We'll probably never be able to afford to eat here again, so this review -- including Alba white truffles, suckling pig, and hints of Calvados -- will just have to do.
APPETITE There are meals that live on in memory: dioramas of conversation, heartwarming food, and that misty glow from a fine bottle of wine. Then there are those that are game-changers, the food an elaborate tapestry, weaving complex threads of creativity into an unexpected whole as impacting on the taste buds as to the eye. It borders on art.
Baumé (pronounced "bo-meh") in Palo Alto vies for the latter category at a level not seen enough in the Bay Area. Foams may be long over, but for an adventurous food lover, to sit down for three hours with merely a list of ingredients and almost 20 bites and courses, is an exciting event. I'd call Baumé one of our best fine dining restaurants. It is artful, employing molecular processes alongside classic French technique. A list of menu ingredients like vadouvan, Calvados, kabocha, caviar, and the like tease, but essentially give little intimation as to what lies ahead.
Naming Baumé one of 2010's best new restaurant openings in both the Guardian and my Perfect Spot newsletter, I found chef Bruno Chemel's vision inspiring, even as the restaurant was still discovering itself. Returning at the end of 2011, it is coming into its own. Prices reflect this "sense of self." Formerly just over $100 per person, it's now a whopping $168 without drink. Add on wine pairings and it's $288 (or $368 if you desire the premium wine pairing). It's one mighty expensive night out. But there are more courses than there were before, more intermezzos, bites, and delights at every turn. If you're going to splurge, Baumé is one of the more experimentally satisfying options.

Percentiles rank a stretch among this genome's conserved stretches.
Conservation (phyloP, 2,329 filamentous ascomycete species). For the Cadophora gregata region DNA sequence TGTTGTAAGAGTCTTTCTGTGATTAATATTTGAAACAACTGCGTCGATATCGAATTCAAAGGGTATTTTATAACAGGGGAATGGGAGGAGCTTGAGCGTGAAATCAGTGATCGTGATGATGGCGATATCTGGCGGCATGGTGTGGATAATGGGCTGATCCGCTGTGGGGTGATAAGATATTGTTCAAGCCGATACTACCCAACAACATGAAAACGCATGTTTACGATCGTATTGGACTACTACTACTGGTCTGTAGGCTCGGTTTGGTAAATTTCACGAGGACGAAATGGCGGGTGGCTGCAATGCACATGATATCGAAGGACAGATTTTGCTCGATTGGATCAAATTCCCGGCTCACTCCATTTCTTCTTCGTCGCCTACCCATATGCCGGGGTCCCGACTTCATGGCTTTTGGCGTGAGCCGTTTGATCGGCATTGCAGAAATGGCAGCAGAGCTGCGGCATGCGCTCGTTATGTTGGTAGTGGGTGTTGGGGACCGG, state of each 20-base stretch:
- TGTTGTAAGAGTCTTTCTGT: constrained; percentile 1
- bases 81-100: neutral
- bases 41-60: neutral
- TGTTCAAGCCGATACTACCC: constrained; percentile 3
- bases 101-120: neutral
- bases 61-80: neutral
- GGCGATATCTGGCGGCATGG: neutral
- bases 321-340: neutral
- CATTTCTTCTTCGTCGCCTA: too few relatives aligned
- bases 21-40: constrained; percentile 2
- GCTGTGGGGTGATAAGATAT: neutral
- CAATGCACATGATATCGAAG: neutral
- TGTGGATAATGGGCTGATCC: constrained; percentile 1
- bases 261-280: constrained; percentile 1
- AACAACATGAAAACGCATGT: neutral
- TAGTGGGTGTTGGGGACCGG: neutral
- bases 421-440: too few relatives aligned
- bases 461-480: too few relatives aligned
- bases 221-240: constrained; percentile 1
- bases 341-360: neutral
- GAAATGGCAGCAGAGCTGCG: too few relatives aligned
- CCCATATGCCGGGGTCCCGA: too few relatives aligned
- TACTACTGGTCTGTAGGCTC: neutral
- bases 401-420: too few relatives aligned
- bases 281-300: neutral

The setting is understated, modern, but still a little staid, even museum-like. Thankfully, intimacy and bright orange and brown tones keep it from being cold, with one small room of four or five tables and additional individual tables behind curtains. Service is seamless — although with this many courses, expect to see waitstaff often throughout the meal. I am always impressed when I can ask even a server filling my water about ingredients and all are well-versed on each dish. This level of care is crucial in a place like Baumé.
Even a menu of expensive aperitifs (four, ranging from $15-28) has been elevated since my last visit. A Baumétini ($18) is dramatically presented with sparkling sake poured over liquid nitrogen lilikoi and passion fruit "ice," a frosty haze erupting from the glass. The taste is tart, intense, palate-cleansing.
On a white, indented ceramic block sits a round roll of fig pistachio "focaccia" — the bread course. Looking more akin to mochi, the warm, green roll perks up in yuzu glaze with salt flecks. This was followed by juicy beets and onions in panko crumbs with a potent shot of celery beet juice. In 2010, Chef Chemel's most memorable dish was a 62-degree egg. This is the only dish I recognize from the year before, silky as ever, though its presentation is different over lentils in a vermouth sabayon, topped with tiny sage leaves and toasted garlic bread crumbs.
Chemel shines at produce: a delicate autumn salad is one of the most beautiful and finest tasting dishes. It combines bits of apple, pear, squash, and vivid red leaves with acorn wafers. The dish blossoms with a gorgeous pairing of 2005 Domaine des Baumard Clos du Papillion Savennieres from the Loire, a 100 percent Chenin Blanc that surprises with orchard fruit contrasted by mineral earthiness.
Other stand-out moments included the add-on course (yes, for even more money) of Alba white truffles from Piemonte, Italy, in season and available for a matter of days. The staff generously shaved a luxurious truffle over cauliflower tapioca risotto, pairing it with 2006 Morey-Coffinet Morgeot Chassagne-Montrachet 1er Cru from Burgundy.